TAMPA — In 2006, after William Deparvine was sentenced to death for killing Richard and Karla Van Dusen for their vintage Chevy pickup, a prosecutor leveled with the slain couple's family.
The appeals process could drag on for years, Hillsborough State Attorney Mark Ober warned. They shouldn't consume themselves with every new development, because it would just be another emotional roller coaster.
Go on with your lives as best you can, Ober told them.
Michele Kroeger remembers thinking that was good advice. But her father's killer has made moving on difficult.
From his cell on death row, Deparvine is suing Richard Van Dusen's estate to gain ownership of the vintage truck the inmate claims is rightfully his.
This isn't just jailhouse lawyer hogwash. During the past two years, Deparvine's lawsuit has cost time and money and caused a considerable amount of headache for lawyers, judges and Van Dusen's family.
Kroeger, the personal representative of her father's estate, says her only choice is to keep fighting. "The last thing I want is him to win or get a judgment saying that my family has to pay him for anything," she said. "He's already robbed us of so much."
Attorneys say such a lawsuit is unusual, but even a death row inmate has rights.
"Justice is blind," said Robert Vessel, one of Kroeger's lawyers. "He may have been tried by a jury and found guilty of murder, but until the appeals process is exhausted, he has hope."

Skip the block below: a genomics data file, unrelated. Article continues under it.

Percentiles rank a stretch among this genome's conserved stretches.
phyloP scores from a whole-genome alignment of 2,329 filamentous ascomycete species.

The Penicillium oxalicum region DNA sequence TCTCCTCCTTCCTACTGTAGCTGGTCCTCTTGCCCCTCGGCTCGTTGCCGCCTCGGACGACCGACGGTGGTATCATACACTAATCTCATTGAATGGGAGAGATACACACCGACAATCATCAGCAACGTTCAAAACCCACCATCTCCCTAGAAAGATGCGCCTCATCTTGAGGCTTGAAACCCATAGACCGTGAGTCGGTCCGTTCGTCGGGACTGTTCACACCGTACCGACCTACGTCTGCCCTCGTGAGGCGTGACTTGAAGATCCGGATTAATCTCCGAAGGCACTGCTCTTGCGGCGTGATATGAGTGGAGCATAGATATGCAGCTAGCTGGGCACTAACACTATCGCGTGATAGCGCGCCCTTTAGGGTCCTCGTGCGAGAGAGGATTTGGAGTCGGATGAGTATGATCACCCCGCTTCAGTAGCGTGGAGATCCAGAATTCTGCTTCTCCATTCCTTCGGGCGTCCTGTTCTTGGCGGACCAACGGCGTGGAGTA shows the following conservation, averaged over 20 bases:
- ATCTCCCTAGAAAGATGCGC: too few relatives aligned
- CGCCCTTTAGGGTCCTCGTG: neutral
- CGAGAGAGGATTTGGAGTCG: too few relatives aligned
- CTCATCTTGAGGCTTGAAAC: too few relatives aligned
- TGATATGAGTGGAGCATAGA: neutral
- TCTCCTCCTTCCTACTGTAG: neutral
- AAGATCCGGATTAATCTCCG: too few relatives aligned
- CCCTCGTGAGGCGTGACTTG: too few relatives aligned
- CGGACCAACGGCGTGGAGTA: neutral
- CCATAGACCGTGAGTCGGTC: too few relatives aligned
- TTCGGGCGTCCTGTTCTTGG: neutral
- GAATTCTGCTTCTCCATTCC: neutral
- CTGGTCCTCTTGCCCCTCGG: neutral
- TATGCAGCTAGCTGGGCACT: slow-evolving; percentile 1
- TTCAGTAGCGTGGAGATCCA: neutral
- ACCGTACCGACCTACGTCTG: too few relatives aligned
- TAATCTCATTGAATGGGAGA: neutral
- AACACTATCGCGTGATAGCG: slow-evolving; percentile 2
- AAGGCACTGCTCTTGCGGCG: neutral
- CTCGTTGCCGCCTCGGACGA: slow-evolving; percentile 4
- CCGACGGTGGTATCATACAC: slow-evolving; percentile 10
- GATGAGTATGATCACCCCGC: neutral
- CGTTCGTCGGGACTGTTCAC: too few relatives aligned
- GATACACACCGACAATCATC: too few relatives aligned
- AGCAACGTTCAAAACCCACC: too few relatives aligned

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Richard Van Dusen was just looking for a hobby.
A divorced guy who sold color copy machines for a living, he thought it would be fun to go to weekend car shows with his brother. He bought a meticulously refurbished red 1971 Chevrolet Cheyenne truck in the late 1990s. He washed it every week and won Best of Class trophies.
Then he remarried and spent more time with his new wife, less with the truck. He put the truck up for sale.
William Deparvine, a St. Petersburg steel construction worker just seven months out of prison, responded to the classified ad.
On Nov. 26, 2003, the day after Deparvine met with Richard Van Dusen, 58, and his 49-year-old wife, Karla, to purchase the Chevy, the Tierra Verde couple's bodies were found lying facedown in a dirt driveway near Old Memorial Highway in northwest Hillsborough County. They had been shot in the head.
Authorities said Deparvine came up with a calculated plan to rob and kill the couple but make it look like he bought the truck and someone else shot them. He went so far as to type up a bill of sale that included a $6,500 purchase price and Richard Van Dusen's signature.
He maintained his innocence at his criminal trial, but his scheme didn't fly with jurors, who found him guilty of the double murder and recommended death sentences.
By then, Kroeger had already hired a law firm to retrieve the truck from the Hillsborough County Sheriff's Office, where it was being held as evidence. She wanted to make sure the truck never ended up in Deparvine's hands, conviction or not.